For those of you who aren’t familiar with the NASB translation of the Bible, I can assure you it is one of, if not the most accurate translations out there.  Lockman Foundation is dedicated to being loyal to God in their translation work.  You won’t find any gender inclusive agenda with them.  Some people say it is a bit more difficult to read, but I have never experienced that.  I have found it an accurate translation that conveys the majesty of God’s word in a modern English translation.

So without further eloquence I will now show you the pictures.

The Bible arrived packaged in two boxes.  One was inside the other cushioned with paper.  I imagine this was due to the size and weight of this Bible.  It arrived undamaged and in good condition.

nasb picture bible 001 nasb picture bible 002

It was shrink wrapped and labeled.

nasb picture bible 004

nasb picture bible 005


The spine is hot stamped with, “Holy Bible” at the top, “The New Illustrated Bible of Jerusalem” next, and then, “Updated New American Standard” and finally at the bottom, “Sacralion Publishing House.”  The front cover is stamped with, “Holy Bible.”  As well as being gilded it is ornately decorated like the cover.

nasb picture bible 008

As I mentioned earlier the synthetic cover is stamped to look like tooled leather.  It does add to the aesthetic value of the Bible as well as the tactile experience.  Of course this leads one to wonder what this Bible would look like with a tooled leather cover.

The first few pages are an, “Introduction to the New Illustrated Bible of Jerusalem.”

nasb picture bible 015

Then we have, “A note to readers.”

nasb picture bible 016

The, “List of Photographic Illustrations” in the front of the Bible is very helpful in being able to match a photograph to scripture and its real location, as well as the page number it is on.

nasb picture bible 019 nasb picture bible 020

The Bible is wonderfully formatted.  It is a joy to read.  The double column, verse format has a  center column reference.  The center column is black text on a grey background.  The font is printed sharply and well inked against the cream colored paper.  The paper is very opaque.  There is virtually no ghosting making this one of the least distracting Bibles to read.

nasb picture bible 026 nasb picture bible 028 nasb picture bible 027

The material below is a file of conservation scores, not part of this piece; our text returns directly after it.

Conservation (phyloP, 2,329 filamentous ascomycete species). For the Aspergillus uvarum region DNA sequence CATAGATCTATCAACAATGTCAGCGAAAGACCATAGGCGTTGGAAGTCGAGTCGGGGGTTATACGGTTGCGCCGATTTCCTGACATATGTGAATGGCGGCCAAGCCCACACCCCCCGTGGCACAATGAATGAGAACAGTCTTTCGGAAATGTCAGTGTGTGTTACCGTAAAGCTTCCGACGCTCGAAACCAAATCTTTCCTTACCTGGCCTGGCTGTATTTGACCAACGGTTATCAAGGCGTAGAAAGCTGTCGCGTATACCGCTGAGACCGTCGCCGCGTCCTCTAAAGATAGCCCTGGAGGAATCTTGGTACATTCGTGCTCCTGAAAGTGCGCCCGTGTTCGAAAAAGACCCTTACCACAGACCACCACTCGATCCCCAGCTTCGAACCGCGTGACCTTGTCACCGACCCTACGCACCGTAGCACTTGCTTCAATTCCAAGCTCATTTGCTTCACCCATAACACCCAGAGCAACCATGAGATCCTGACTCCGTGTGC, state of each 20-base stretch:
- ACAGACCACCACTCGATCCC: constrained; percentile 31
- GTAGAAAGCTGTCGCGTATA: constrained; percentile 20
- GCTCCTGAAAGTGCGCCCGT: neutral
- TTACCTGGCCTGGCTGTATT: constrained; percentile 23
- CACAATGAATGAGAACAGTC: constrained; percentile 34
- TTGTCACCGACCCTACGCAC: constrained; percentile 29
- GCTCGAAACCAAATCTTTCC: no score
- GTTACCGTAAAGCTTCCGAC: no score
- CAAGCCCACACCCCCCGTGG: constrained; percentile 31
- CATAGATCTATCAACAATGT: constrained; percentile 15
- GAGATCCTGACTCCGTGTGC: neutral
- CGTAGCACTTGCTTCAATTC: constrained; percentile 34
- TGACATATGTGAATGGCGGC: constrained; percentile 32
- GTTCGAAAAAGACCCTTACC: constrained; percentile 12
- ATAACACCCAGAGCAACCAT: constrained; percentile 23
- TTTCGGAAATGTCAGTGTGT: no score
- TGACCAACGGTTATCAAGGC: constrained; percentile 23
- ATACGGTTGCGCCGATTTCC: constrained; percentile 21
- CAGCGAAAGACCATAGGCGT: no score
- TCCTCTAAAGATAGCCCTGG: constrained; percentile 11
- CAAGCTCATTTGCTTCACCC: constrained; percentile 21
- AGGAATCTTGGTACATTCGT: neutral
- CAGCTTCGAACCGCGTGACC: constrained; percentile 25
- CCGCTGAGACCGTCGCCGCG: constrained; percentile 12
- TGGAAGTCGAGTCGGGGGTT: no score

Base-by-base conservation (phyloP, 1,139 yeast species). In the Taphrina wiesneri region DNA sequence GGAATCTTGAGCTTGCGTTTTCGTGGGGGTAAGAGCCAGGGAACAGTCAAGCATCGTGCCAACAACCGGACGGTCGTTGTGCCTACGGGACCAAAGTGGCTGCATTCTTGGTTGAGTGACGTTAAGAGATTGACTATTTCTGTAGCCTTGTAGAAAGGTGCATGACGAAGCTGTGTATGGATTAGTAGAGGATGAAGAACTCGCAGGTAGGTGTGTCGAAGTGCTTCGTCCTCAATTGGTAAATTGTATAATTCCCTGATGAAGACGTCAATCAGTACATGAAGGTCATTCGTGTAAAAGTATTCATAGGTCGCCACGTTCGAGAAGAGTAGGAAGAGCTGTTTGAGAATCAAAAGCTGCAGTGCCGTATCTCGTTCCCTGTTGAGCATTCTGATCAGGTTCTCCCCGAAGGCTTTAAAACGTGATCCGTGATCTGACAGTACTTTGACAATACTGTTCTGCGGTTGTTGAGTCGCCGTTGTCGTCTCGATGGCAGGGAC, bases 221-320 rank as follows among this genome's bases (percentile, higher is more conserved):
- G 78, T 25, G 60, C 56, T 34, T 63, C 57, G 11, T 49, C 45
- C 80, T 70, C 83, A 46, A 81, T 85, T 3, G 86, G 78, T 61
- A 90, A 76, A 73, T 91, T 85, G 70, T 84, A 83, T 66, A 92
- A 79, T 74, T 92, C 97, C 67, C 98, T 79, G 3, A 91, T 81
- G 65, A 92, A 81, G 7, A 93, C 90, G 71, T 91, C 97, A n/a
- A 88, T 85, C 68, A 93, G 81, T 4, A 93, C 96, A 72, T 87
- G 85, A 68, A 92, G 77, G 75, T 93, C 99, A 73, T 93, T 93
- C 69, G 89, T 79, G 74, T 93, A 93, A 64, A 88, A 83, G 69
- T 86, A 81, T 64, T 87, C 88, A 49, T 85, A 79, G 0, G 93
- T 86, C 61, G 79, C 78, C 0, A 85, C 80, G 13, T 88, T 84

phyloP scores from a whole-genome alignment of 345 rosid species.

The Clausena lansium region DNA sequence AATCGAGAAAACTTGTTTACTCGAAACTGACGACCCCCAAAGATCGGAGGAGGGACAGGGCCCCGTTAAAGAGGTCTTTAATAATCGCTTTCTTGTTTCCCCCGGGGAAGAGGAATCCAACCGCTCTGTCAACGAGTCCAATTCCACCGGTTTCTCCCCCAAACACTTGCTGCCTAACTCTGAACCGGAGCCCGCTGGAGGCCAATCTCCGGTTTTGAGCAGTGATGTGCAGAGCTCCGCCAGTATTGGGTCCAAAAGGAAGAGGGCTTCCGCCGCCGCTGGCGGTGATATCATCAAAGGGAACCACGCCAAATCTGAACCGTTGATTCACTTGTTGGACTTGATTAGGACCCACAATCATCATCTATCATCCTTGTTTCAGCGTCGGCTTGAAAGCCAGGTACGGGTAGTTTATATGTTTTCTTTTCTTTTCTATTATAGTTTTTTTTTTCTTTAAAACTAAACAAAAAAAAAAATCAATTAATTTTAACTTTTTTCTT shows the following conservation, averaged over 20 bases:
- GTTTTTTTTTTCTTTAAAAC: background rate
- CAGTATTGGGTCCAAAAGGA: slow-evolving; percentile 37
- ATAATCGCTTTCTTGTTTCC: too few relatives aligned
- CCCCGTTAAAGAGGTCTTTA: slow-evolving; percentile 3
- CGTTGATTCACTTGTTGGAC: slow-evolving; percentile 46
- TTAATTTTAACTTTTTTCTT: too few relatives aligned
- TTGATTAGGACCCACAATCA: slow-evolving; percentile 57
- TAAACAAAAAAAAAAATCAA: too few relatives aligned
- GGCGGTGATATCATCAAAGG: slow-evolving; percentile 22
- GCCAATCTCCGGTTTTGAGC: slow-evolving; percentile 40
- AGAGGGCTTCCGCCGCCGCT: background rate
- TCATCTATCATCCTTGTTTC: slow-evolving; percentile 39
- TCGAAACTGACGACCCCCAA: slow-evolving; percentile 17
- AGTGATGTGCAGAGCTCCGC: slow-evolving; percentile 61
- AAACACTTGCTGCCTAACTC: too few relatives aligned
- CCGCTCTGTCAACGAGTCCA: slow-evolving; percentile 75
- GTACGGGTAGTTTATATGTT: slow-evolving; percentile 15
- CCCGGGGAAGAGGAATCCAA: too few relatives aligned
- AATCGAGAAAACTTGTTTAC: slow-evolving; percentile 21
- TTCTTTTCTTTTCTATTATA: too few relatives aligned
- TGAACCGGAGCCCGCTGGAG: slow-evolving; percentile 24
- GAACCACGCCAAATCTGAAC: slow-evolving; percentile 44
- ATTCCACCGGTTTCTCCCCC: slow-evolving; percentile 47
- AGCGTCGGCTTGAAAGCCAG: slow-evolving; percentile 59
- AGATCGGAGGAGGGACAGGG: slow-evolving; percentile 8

There are two ribbon markers that are quite different from what I am accustomed to.  They aren’t flat.  They are round.  The ends are frayed, and it looks like they are supposed to be this way.  I have a Greek New Testament that has the same style ribbon marker.  It was bound in Germany.  Since both came new out of the packaging like this and I have seen others like this, I assumed this is the style.  One is a white and the other is blue.

nasb picture bible 034

The photographs are black and white.  They are placed with relevant scriptures to help the reader connect to what they are reading.  Here is an example of some of the photographs you’ll see in this Bible.

nasb picture bible 033

The binding on this large Bible is sewn.  That is in my opinion a must for a large book of any kind.  It enables a book of this size to fully open.  At the end of the Bible is a Concordance, The Old Testament Genealogical Tables, and 11 maps.  I think that this is a compelling enough edition that every home library should have one of these.

If you want to order one of these you can find them here Lockman.org and here Amazon.com and here Christianbook.com

ISBN: 0984234306
ISBN-13: 9780984234301


The Cost of Sin, Then and Now.


During my reading of Leviticus I noticed the personal cost associated with sin under the sacrificial system.  Of course this is only one aspect of the sacrificial system to learn about.  There are others, but this one struck me today.  The notion that there is a price to be paid, a sacrifice that has tangible personal expense, that must be paid.  A bull, one that is perfect, a ram that is perfect, a lamb that is perfect, these creatures were meaningful to their owners.  They were a source of many staples.  They had a value to them.  They were not easy and free.  They could not be easily replaced.  It took work to replace them.  It took work to sacrifice them.  It took faith to believe that it was efficacious.  On this side of the incarnation it is something we can look back at and marvel.  We can appreciate the sovereignty of God more when we see His plan in the past and the perfection of it in the crucifixion of Christ.  We live in a new covenant with God.  The old covenant magnifies Christ Jesus.  Let us do the same in thought, word, deed, and prayer.


Justification, 1689 London Baptist Confession of Faith.

From the 1689 London Baptist Confession of Faith